By Phil Greenfield | September 5, 1999
AS A TEACHER, it is my lot in life to suffer the hard-core idiocies foisted on me by others."All disciplinary problems stem from bad teaching.""The `Dimensions of Learning' paradigm is an essential ingredient for student success."Knowledge doesn't matter. It's critical thinking that counts."Sigh.But of all the annoying catchwords and cliches that rang in my ears last week as I entered the schoolhouse for my 21st opening day, none rankled me more than this innocent-sounding statement:"I consider myself an advocate for children.
NEWS
By From staff reports | April 9, 1997
An armored-car security guard caught a man suspected of robbing him of a bag of money yesterday at Mondawmin Mall in Northwest Baltimore, police said. A second man escaped in a cab.Police said two men, one with a handgun, confronted a guard for Dunbar Armored Inc. about 10: 30 a.m. and robbed him of a bag of money as he walked in a tunnel from the mall. The armed man fell to the ground during the robbery and was caught by the guard, police said. The money was recovered at the scene.Anthony Booth, 31, of the 1200 block of N. Luzerne Ave. was charged with armed robbery, attempted murder and a handgun violation, police said.
FEATURES
By David Zurawik and David Zurawik,SUN TELEVISION CRITIC | October 15, 1995
Are you for Big Bird or big business? Are you on the side of little kids or the Mighty Morphin Power Rangers?There is a tremendous battle going on in Washington over children's television, and, as a result, these are the kinds of loaded questions parents are asking their elected officials and federal regulators.On one side of the ramparts is the commercial broadcasting industry -- the networks, their affiliates and local independent television stations. On the other is a coalition of education, health and child advocacy organizations, ranging from the National Parent Teacher Association to the American Academy of Pediatrics.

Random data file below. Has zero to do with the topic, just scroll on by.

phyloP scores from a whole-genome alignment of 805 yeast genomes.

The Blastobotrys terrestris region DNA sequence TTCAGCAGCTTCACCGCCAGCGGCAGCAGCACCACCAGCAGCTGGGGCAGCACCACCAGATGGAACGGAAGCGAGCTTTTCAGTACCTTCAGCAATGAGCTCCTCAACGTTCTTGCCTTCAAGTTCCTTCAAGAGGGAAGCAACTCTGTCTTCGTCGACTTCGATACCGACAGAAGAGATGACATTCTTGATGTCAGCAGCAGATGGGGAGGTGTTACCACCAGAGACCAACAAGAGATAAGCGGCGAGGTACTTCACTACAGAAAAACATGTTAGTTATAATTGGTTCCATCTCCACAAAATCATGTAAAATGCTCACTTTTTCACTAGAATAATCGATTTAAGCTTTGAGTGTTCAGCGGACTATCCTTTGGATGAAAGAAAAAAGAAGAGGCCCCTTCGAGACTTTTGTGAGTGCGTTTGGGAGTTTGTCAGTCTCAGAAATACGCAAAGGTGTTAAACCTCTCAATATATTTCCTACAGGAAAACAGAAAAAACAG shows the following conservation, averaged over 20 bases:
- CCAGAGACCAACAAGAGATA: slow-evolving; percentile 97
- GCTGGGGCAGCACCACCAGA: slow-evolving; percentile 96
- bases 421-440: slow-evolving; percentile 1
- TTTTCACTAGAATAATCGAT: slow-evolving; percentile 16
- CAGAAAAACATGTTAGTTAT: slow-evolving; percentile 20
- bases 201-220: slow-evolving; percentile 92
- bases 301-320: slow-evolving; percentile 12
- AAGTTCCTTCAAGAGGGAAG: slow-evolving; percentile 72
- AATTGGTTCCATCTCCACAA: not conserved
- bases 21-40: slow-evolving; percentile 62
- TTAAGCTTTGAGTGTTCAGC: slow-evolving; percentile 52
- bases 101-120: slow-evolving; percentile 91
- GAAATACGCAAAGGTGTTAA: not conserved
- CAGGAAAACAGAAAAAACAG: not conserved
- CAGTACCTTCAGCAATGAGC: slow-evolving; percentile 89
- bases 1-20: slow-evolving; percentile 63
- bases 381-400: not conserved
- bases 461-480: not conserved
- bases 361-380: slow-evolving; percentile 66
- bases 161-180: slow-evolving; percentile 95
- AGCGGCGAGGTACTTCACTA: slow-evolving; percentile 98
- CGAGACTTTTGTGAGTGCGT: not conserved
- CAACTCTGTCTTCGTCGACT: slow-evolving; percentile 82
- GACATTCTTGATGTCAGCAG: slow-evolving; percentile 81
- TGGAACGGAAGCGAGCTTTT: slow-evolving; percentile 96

NEWS
By Ted Shelsby and Ted Shelsby,SUN STAFF | August 17, 2003
The Harford County Child Advocacy Center is pursuing a number of leads but has no one in custody in its investigation of a child abduction and sexual assault case in the Belcamp area, said Joseph I. Cassilly, Harford County state's attorney. The incident occurred in an area of Church Creek Road about 6:30 p.m. Aug. 10. The abductor is described as a white male with black hair who was wearing blue jeans and a short-sleeved shirt.Cassilly said the man lured a 4-year-old boy into his white four-door car and drove to an undisclosed location, where he sexually assaulted the victim.
NEWS
November 12, 2006
The Howard County Child Advocacy Center, 3421 Rogers Ave., Ellicott City, will celebrate its 15th anniversary at 2 p.m. tomorrow. Speakers are to include Howard County Executive James N. Robey, State's Attorney Tim McCrone, who is chairman of the center's executive committee, and other officials. The advocacy center, also known as the Listening Place, was created to address physical and sexual abuse of children. The celebration will include a tour and recognition of staff members. The Listening Place is a collaborative effort of the Howard County Police Department, the state's attorney's office, Child Protective Services, the Health Department, the STTAR Center and the Domestic Violence Center.
NEWS
By Norris P. West and Norris P. West,Sun Staff Writer | July 31, 1995
In a study highly critical of Maryland's foster care program, a child advocacy group has found that social workers wait nearly two years before trying to match foster children with adoptive parents, while the children are bounced from one home to another.The 61-page report, to be released today by Advocates for Children and Youth, says social workers waste too much time hoping to reunite children with unfit birth parents instead of seeking stable homes for them.Children remain in foster care too long -- an average of 4 1/2 years -- before they finally are adopted, the report asserts.
NEWS
By Ivan Penn and Ivan Penn,Sun Staff Writer | May 24, 1994
Several dozen prosecutors, social workers and police officers yesterday received the first of four days of child abuse investigation training, as part of Howard County's effort to curb assaults on children.Armed with slides and videos, lecturers representing the U.S. Department of Juvenile Justice and Delinquency Prevention are giving talks at the Columbia Hilton through Thursday to help investigators increase their ability to identify child abuse victims and their abusers.Yesterday's session, closed to the public to protect confidential investigative techniques and victims' identities, focused on sexual abuse, a growing problem in Howard County and elsewhere.